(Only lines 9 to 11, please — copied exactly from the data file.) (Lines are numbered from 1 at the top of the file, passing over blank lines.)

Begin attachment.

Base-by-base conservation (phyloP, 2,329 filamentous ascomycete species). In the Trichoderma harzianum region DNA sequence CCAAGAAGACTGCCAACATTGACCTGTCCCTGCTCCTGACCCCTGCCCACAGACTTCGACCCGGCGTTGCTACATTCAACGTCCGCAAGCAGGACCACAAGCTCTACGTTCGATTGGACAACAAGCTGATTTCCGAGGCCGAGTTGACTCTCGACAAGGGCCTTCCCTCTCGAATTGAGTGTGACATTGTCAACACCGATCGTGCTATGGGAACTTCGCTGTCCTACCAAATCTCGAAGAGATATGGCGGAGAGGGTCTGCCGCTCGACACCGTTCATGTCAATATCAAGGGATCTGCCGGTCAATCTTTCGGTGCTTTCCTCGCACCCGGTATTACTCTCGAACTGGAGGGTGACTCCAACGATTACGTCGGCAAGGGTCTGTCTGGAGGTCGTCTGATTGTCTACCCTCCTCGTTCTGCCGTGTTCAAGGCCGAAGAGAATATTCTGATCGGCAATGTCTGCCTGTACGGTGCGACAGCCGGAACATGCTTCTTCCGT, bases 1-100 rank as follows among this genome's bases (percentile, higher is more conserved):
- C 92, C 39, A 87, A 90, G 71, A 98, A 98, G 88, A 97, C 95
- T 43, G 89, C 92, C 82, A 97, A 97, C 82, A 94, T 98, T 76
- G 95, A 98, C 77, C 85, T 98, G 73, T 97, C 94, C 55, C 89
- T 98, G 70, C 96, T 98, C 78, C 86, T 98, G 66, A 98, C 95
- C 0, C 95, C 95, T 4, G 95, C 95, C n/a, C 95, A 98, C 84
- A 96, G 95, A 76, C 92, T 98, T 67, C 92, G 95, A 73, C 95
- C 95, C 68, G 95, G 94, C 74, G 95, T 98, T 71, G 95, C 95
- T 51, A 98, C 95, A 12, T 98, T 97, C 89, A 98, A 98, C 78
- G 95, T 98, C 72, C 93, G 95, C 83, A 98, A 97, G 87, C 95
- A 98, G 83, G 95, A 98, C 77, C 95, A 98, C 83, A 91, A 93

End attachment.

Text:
- T 51, A 98, C 95, A 12, T 98, T 97, C 89, A 98, A 98, C 78
- G 95, T 98, C 72, C 93, G 95, C 83, A 98, A 97, G 87, C 95
- A 98, G 83, G 95, A 98, C 77, C 95, A 98, C 83, A 91, A 93